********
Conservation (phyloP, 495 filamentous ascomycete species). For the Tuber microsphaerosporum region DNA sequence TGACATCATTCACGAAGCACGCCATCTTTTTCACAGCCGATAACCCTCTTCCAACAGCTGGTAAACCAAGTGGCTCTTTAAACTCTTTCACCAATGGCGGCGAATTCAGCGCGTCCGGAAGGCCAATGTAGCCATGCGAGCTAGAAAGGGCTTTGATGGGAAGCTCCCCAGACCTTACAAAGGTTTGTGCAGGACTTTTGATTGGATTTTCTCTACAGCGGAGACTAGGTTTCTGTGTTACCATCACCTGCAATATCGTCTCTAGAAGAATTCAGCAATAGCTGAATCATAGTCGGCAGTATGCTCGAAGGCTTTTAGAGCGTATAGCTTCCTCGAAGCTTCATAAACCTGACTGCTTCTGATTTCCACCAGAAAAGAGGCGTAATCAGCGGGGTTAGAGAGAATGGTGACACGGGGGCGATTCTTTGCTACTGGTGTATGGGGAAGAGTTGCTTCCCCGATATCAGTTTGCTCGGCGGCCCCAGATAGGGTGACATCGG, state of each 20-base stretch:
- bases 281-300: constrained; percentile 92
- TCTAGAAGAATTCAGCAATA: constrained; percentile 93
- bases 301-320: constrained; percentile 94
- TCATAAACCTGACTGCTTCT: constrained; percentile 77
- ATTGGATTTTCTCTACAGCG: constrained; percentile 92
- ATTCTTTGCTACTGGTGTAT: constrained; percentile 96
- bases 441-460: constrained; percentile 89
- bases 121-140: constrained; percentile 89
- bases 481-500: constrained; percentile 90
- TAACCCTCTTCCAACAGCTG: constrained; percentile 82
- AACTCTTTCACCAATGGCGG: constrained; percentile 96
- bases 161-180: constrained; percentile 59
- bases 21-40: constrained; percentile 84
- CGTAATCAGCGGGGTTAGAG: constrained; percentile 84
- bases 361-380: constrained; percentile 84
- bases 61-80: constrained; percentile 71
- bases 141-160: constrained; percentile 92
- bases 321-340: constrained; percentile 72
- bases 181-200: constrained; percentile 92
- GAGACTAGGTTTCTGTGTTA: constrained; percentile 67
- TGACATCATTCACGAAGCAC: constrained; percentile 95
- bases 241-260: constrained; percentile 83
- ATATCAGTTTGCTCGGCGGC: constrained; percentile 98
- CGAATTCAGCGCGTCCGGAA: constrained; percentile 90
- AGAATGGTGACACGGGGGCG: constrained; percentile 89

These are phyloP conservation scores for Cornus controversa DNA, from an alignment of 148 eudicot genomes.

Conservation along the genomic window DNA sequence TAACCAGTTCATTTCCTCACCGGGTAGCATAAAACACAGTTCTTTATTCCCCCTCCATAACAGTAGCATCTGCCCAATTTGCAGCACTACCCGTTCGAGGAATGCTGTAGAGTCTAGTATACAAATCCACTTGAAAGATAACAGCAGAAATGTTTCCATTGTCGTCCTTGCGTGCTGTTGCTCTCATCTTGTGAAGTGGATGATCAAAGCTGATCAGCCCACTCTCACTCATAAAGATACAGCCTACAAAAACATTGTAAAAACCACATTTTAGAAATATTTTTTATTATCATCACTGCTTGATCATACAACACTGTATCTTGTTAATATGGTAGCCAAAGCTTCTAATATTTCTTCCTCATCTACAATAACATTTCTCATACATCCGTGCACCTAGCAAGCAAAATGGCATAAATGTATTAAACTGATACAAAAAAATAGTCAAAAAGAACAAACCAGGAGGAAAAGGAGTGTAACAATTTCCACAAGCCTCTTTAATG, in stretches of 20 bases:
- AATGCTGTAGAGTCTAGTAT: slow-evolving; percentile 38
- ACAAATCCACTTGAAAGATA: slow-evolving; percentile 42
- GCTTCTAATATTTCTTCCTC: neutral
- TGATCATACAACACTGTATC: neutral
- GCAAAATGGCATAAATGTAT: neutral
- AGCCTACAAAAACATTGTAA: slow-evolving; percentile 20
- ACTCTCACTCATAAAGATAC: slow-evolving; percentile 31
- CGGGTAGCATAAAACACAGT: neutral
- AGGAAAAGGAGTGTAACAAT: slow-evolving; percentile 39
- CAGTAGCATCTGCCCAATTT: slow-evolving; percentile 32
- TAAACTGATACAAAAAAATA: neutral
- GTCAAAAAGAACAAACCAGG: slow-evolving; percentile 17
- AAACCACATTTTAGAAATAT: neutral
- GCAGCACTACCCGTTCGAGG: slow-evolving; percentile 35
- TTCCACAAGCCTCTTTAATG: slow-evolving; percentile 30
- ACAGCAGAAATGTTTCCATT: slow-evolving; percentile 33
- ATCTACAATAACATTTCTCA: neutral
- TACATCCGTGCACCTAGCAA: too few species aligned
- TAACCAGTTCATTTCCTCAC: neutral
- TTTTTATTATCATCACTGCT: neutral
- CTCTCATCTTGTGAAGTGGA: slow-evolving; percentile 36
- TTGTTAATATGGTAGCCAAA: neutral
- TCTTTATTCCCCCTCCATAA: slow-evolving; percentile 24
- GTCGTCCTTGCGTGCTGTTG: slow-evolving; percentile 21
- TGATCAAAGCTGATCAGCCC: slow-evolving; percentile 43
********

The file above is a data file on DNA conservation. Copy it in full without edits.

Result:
Conservation (phyloP, 495 filamentous ascomycete species). For the Tuber microsphaerosporum region DNA sequence TGACATCATTCACGAAGCACGCCATCTTTTTCACAGCCGATAACCCTCTTCCAACAGCTGGTAAACCAAGTGGCTCTTTAAACTCTTTCACCAATGGCGGCGAATTCAGCGCGTCCGGAAGGCCAATGTAGCCATGCGAGCTAGAAAGGGCTTTGATGGGAAGCTCCCCAGACCTTACAAAGGTTTGTGCAGGACTTTTGATTGGATTTTCTCTACAGCGGAGACTAGGTTTCTGTGTTACCATCACCTGCAATATCGTCTCTAGAAGAATTCAGCAATAGCTGAATCATAGTCGGCAGTATGCTCGAAGGCTTTTAGAGCGTATAGCTTCCTCGAAGCTTCATAAACCTGACTGCTTCTGATTTCCACCAGAAAAGAGGCGTAATCAGCGGGGTTAGAGAGAATGGTGACACGGGGGCGATTCTTTGCTACTGGTGTATGGGGAAGAGTTGCTTCCCCGATATCAGTTTGCTCGGCGGCCCCAGATAGGGTGACATCGG, state of each 20-base stretch:
- bases 281-300: constrained; percentile 92
- TCTAGAAGAATTCAGCAATA: constrained; percentile 93
- bases 301-320: constrained; percentile 94
- TCATAAACCTGACTGCTTCT: constrained; percentile 77
- ATTGGATTTTCTCTACAGCG: constrained; percentile 92
- ATTCTTTGCTACTGGTGTAT: constrained; percentile 96
- bases 441-460: constrained; percentile 89
- bases 121-140: constrained; percentile 89
- bases 481-500: constrained; percentile 90
- TAACCCTCTTCCAACAGCTG: constrained; percentile 82
- AACTCTTTCACCAATGGCGG: constrained; percentile 96
- bases 161-180: constrained; percentile 59
- bases 21-40: constrained; percentile 84
- CGTAATCAGCGGGGTTAGAG: constrained; percentile 84
- bases 361-380: constrained; percentile 84
- bases 61-80: constrained; percentile 71
- bases 141-160: constrained; percentile 92
- bases 321-340: constrained; percentile 72
- bases 181-200: constrained; percentile 92
- GAGACTAGGTTTCTGTGTTA: constrained; percentile 67
- TGACATCATTCACGAAGCAC: constrained; percentile 95
- bases 241-260: constrained; percentile 83
- ATATCAGTTTGCTCGGCGGC: constrained; percentile 98
- CGAATTCAGCGCGTCCGGAA: constrained; percentile 90
- AGAATGGTGACACGGGGGCG: constrained; percentile 89

These are phyloP conservation scores for Cornus controversa DNA, from an alignment of 148 eudicot genomes.

Conservation along the genomic window DNA sequence TAACCAGTTCATTTCCTCACCGGGTAGCATAAAACACAGTTCTTTATTCCCCCTCCATAACAGTAGCATCTGCCCAATTTGCAGCACTACCCGTTCGAGGAATGCTGTAGAGTCTAGTATACAAATCCACTTGAAAGATAACAGCAGAAATGTTTCCATTGTCGTCCTTGCGTGCTGTTGCTCTCATCTTGTGAAGTGGATGATCAAAGCTGATCAGCCCACTCTCACTCATAAAGATACAGCCTACAAAAACATTGTAAAAACCACATTTTAGAAATATTTTTTATTATCATCACTGCTTGATCATACAACACTGTATCTTGTTAATATGGTAGCCAAAGCTTCTAATATTTCTTCCTCATCTACAATAACATTTCTCATACATCCGTGCACCTAGCAAGCAAAATGGCATAAATGTATTAAACTGATACAAAAAAATAGTCAAAAAGAACAAACCAGGAGGAAAAGGAGTGTAACAATTTCCACAAGCCTCTTTAATG, in stretches of 20 bases:
- AATGCTGTAGAGTCTAGTAT: slow-evolving; percentile 38
- ACAAATCCACTTGAAAGATA: slow-evolving; percentile 42
- GCTTCTAATATTTCTTCCTC: neutral
- TGATCATACAACACTGTATC: neutral
- GCAAAATGGCATAAATGTAT: neutral
- AGCCTACAAAAACATTGTAA: slow-evolving; percentile 20
- ACTCTCACTCATAAAGATAC: slow-evolving; percentile 31
- CGGGTAGCATAAAACACAGT: neutral
- AGGAAAAGGAGTGTAACAAT: slow-evolving; percentile 39
- CAGTAGCATCTGCCCAATTT: slow-evolving; percentile 32
- TAAACTGATACAAAAAAATA: neutral
- GTCAAAAAGAACAAACCAGG: slow-evolving; percentile 17
- AAACCACATTTTAGAAATAT: neutral
- GCAGCACTACCCGTTCGAGG: slow-evolving; percentile 35
- TTCCACAAGCCTCTTTAATG: slow-evolving; percentile 30
- ACAGCAGAAATGTTTCCATT: slow-evolving; percentile 33
- ATCTACAATAACATTTCTCA: neutral
- TACATCCGTGCACCTAGCAA: too few species aligned
- TAACCAGTTCATTTCCTCAC: neutral
- TTTTTATTATCATCACTGCT: neutral
- CTCTCATCTTGTGAAGTGGA: slow-evolving; percentile 36
- TTGTTAATATGGTAGCCAAA: neutral
- TCTTTATTCCCCCTCCATAA: slow-evolving; percentile 24
- GTCGTCCTTGCGTGCTGTTG: slow-evolving; percentile 21
- TGATCAAAGCTGATCAGCCC: slow-evolving; percentile 43